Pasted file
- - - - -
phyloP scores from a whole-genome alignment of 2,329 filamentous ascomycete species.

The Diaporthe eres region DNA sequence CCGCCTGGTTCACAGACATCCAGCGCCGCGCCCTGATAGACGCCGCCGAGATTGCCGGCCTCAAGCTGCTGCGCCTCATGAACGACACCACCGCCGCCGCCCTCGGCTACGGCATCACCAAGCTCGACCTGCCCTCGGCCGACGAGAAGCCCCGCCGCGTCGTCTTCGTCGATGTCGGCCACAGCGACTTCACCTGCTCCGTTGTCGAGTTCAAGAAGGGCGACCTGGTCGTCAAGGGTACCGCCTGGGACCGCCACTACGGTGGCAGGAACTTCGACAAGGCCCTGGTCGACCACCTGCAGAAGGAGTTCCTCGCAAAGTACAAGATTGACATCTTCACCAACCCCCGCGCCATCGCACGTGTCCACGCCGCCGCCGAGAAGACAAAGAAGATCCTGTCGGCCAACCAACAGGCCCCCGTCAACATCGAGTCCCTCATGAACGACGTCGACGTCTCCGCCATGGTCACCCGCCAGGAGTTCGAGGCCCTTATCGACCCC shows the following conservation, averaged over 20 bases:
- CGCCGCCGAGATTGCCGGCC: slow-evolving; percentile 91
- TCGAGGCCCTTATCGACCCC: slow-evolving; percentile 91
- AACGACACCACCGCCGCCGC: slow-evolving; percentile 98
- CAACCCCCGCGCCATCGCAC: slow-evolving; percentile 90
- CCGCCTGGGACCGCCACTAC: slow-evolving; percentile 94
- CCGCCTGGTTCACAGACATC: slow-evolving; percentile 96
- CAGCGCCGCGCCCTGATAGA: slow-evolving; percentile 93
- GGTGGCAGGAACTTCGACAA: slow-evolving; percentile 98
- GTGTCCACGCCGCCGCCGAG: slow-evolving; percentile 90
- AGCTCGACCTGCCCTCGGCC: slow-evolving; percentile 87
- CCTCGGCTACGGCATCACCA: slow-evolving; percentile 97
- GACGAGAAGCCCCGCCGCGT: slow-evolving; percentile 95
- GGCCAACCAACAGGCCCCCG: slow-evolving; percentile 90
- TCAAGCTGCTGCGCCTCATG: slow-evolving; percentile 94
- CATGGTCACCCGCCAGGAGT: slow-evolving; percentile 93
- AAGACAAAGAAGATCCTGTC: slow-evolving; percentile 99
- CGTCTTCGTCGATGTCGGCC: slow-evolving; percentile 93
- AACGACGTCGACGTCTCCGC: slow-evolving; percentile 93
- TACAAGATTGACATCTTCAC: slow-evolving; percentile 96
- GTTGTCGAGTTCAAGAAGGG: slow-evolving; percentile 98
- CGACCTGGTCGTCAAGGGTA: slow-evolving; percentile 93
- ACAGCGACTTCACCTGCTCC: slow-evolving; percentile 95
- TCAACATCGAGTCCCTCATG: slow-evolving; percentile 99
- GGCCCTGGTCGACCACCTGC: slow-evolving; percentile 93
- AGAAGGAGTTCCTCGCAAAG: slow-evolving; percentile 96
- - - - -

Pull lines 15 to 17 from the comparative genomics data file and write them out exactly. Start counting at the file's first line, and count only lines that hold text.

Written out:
- GGCCAACCAACAGGCCCCCG: slow-evolving; percentile 90
- TCAAGCTGCTGCGCCTCATG: slow-evolving; percentile 94
- CATGGTCACCCGCCAGGAGT: slow-evolving; percentile 93